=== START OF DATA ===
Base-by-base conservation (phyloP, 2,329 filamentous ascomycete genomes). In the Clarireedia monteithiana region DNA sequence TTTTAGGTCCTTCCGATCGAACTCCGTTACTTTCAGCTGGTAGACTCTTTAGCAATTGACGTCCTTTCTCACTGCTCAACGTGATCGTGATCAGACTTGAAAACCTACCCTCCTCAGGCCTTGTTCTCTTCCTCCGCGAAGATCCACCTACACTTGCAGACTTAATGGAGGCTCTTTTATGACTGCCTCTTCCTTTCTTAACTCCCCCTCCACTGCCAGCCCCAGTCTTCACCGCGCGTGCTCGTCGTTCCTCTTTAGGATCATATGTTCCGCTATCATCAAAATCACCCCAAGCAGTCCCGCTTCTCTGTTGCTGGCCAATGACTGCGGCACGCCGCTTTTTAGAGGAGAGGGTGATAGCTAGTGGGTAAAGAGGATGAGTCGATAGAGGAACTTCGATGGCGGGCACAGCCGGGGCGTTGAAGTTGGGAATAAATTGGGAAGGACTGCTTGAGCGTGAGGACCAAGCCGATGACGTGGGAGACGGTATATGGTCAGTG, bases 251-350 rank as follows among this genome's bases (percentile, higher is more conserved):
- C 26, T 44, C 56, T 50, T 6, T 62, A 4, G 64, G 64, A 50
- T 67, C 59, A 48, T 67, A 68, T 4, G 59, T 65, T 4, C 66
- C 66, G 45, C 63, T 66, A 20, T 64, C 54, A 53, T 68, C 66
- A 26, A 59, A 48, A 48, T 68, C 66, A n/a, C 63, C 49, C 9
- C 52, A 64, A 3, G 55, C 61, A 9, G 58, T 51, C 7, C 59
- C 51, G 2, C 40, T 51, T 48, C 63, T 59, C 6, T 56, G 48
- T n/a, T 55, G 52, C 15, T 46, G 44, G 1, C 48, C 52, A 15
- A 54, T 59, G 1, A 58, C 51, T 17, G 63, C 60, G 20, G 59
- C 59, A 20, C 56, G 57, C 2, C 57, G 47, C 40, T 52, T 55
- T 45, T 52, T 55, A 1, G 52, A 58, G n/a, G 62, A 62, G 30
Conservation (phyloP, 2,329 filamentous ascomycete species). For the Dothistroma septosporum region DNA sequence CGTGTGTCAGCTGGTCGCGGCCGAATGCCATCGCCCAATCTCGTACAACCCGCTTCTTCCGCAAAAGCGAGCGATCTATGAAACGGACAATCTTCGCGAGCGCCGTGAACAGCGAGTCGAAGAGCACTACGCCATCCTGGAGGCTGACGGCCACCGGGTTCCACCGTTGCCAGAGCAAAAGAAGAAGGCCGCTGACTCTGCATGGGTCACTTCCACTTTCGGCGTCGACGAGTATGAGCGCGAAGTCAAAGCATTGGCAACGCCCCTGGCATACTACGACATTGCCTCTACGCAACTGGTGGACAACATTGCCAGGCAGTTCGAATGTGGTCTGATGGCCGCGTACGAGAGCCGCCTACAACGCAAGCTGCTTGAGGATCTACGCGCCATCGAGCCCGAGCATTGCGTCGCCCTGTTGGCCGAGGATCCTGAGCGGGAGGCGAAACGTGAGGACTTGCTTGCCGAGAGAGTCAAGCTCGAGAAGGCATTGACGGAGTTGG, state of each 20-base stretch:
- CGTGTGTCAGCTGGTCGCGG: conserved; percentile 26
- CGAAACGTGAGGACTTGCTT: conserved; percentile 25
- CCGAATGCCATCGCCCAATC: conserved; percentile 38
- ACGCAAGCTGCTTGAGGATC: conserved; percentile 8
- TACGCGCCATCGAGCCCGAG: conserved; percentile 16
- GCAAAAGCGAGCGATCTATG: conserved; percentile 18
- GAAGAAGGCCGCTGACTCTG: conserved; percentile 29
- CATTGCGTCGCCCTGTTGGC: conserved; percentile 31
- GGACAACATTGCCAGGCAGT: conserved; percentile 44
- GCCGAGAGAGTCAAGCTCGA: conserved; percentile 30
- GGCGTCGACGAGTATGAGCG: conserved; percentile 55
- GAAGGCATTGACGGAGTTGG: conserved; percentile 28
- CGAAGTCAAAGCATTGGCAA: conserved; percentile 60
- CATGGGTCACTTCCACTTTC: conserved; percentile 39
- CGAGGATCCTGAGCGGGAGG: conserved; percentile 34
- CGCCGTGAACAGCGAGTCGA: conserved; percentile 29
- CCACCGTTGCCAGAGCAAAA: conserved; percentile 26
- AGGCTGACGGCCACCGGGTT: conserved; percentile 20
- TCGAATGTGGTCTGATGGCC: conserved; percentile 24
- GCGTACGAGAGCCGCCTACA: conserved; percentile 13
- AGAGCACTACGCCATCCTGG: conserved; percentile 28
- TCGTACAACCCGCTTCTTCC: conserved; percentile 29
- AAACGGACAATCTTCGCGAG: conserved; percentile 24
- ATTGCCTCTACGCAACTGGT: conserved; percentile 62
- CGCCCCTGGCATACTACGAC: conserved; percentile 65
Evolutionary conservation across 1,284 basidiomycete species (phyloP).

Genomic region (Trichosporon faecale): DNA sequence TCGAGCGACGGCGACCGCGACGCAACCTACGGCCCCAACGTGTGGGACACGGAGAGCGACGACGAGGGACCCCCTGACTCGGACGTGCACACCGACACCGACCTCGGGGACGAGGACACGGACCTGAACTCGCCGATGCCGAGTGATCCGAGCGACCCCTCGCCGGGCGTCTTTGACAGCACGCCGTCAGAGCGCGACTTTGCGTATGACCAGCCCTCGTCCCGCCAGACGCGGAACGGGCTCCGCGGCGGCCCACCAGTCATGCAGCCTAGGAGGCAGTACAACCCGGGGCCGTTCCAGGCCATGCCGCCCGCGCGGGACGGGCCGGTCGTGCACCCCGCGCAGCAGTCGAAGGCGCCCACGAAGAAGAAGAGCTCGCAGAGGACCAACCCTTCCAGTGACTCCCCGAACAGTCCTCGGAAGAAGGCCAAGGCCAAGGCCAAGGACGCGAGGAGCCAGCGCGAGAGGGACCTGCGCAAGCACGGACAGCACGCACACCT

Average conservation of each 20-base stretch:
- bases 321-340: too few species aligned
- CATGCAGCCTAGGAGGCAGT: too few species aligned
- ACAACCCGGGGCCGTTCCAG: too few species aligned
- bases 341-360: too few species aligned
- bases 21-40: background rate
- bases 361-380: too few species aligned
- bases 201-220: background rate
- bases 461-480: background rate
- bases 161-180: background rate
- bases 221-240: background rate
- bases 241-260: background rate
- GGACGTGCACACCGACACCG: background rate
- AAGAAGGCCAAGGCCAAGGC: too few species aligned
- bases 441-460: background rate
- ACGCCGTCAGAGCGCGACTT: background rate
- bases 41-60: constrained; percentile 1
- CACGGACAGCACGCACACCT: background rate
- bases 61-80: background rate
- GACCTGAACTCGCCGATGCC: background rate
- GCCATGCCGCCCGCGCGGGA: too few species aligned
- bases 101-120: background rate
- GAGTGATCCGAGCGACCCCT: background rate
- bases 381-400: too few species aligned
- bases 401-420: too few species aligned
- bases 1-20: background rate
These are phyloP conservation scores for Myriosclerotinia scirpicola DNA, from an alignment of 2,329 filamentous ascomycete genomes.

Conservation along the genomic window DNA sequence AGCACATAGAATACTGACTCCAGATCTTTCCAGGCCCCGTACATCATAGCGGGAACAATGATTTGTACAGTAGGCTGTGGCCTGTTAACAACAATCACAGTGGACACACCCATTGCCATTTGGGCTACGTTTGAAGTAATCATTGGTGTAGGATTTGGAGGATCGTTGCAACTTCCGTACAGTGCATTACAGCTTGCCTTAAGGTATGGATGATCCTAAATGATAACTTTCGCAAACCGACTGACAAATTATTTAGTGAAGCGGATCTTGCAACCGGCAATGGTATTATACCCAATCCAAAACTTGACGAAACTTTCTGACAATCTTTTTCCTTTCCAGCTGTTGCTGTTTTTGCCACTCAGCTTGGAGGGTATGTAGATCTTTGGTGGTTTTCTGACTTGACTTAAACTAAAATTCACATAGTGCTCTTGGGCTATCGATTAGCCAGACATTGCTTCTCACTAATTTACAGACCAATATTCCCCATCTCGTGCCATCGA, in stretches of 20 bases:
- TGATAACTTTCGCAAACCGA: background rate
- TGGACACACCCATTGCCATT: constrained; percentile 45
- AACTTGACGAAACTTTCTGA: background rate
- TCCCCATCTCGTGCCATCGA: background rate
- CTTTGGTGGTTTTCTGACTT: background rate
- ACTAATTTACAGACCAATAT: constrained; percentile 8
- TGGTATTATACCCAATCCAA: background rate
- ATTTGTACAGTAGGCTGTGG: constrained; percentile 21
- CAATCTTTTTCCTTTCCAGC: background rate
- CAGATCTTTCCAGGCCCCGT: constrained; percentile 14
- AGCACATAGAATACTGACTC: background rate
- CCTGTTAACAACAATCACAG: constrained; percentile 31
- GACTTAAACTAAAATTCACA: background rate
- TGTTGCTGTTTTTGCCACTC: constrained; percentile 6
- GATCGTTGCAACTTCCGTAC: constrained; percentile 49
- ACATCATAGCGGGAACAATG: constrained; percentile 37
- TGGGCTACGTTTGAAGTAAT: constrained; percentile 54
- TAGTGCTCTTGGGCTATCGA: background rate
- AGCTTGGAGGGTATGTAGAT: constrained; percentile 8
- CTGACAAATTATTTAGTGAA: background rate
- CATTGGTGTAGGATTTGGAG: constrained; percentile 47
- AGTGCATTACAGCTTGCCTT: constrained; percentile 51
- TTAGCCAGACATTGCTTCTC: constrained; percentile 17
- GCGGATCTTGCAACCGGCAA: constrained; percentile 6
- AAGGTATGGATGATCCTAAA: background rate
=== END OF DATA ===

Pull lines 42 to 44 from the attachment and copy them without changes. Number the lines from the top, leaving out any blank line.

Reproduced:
- CATGCAGCCTAGGAGGCAGT: too few species aligned
- ACAACCCGGGGCCGTTCCAG: too few species aligned
- bases 341-360: too few species aligned